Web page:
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A few setups genuinely amaze me, and the dead cat bounce is one of them!

This is a setup that not only offers excellent risk: reward, but it also often goes a lot further than you expect.

In its simplest form, the dead cat relates to a stock that has just fallen off a cliff and crashed. In the days following the initial crash, the stock experiences a strong bounce. Hence the name ‘Dead Cat Bounce.’

A stock can crash for many reasons. In the case of CEI, the stock fell off a cliff after Kerrisdale Capital published a short report.

Understanding what causes the stock to bounce after crashing is very important. I believe that it comes down to bulls and bears.

You see, once the stock has crashed, the bears are going to want to take profits and cover their short positions. This creates demand because the shorts have to buy the stock to close their position. That demand, combined with bulls of the stock who might want to purchase shares because the stock is trading much lower than previous days, might cause a sharp rise in the stock’s price and ultimately results in the dead cat bounce.

Yesterday Camber Energy (CEI) offered a brilliant dead cat bounce opportunity.

CEI closed the day up close to 100% yesterday. The bounce yesterday came after the stock experienced a sharp correction since making a high seven days ago and topping out at $4.85.

The stock, however, is still up 92.69% year to date, 153% over a year, and 80% on the month.

The Setup in CEI

On Wednesday, the stock crashed after the short report was released, and many stops were triggered.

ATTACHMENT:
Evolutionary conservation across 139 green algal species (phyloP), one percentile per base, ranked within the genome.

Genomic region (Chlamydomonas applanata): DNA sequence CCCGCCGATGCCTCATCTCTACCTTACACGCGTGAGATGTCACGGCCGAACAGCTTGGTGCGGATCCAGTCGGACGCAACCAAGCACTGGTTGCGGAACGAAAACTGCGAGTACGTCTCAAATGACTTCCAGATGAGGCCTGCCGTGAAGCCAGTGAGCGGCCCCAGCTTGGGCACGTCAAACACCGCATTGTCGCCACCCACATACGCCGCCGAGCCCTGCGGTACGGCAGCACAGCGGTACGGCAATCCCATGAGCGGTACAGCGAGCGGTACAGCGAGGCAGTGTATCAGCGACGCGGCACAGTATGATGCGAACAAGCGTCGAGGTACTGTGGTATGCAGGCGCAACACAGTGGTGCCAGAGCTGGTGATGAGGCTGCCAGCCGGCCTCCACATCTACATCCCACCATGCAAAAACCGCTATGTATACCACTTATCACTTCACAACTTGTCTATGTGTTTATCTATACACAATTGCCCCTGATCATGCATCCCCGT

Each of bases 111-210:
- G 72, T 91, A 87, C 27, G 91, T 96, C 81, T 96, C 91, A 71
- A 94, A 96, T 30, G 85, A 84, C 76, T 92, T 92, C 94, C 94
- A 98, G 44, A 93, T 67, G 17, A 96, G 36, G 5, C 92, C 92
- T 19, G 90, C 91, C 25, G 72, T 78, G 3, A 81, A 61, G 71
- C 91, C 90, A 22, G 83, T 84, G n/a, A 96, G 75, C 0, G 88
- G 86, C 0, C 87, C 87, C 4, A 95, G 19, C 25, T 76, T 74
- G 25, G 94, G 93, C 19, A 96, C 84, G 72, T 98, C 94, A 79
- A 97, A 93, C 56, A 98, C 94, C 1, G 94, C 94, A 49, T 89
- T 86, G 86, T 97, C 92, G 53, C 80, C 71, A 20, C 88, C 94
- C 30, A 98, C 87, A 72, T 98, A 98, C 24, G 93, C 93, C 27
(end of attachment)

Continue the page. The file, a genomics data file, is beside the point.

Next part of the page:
CEI broke below critical support at $3 and traded to a low of $1.03 on the day. The stock crashed close to 70% on the day and traded close to 1 billion shares.

The crash on Wednesday was the first sign of a potential dead cat bounce setting up. However, further confirmation was needed, and new levels of support and resistance were also required.

The following day, the stock traded less volume and closed below $1. The stock immediately traded higher in the after-hours, thereby confirming that a low might have been established.

Yesterday in the premarket, the stock could not get below support from the previous day’s after-hours action. This was a sign of strength and signaled that a dead cat bounce was likely to occur later in the day if the stock could continue to hold above the support at $1.10.

Immediately off the open yesterday, the stock traded above resistance from the previous day ($1.30) and based above.

At this point, the dead cat bounce appeared to be on.

A breakout on increased volume was needed to provide confidence in the setup and momentum.

After consolidating above the previous day’s resistance, the stock broke above on large volume and gathered momentum higher. The move that took place from the breakout above $1.30 to yesterday’s high of the day, $1.88, was the dead cat bounce.

As I mentioned earlier, a dead cat bounce often goes further than one might expect. Therefore, if the move higher will have another leg, I see the following levels as potential resistance: $2, $2,25, $2.50.

Author:
Jeff Williams

Jeff Williams is a full-time day trader with over 15 years experience. Thousands of entry-level and experienced traders alike – day-traders and swing-trade small cap stock traders – credit Jeff with guiding them to turning small accounts into big accounts.

Jeff’s "Small Account Challenge" shows people how to transform accounts from a few thousand dollars into $25k, $50k or even $100k.

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1 Comments

  1. I had this in mind myself but was too afraid to consider the trade. But the key leaning here for me is to look or listen about percentage short. Being a huge short is a great catalyst to drive the stock as shorts buy the shares back. Great learning.

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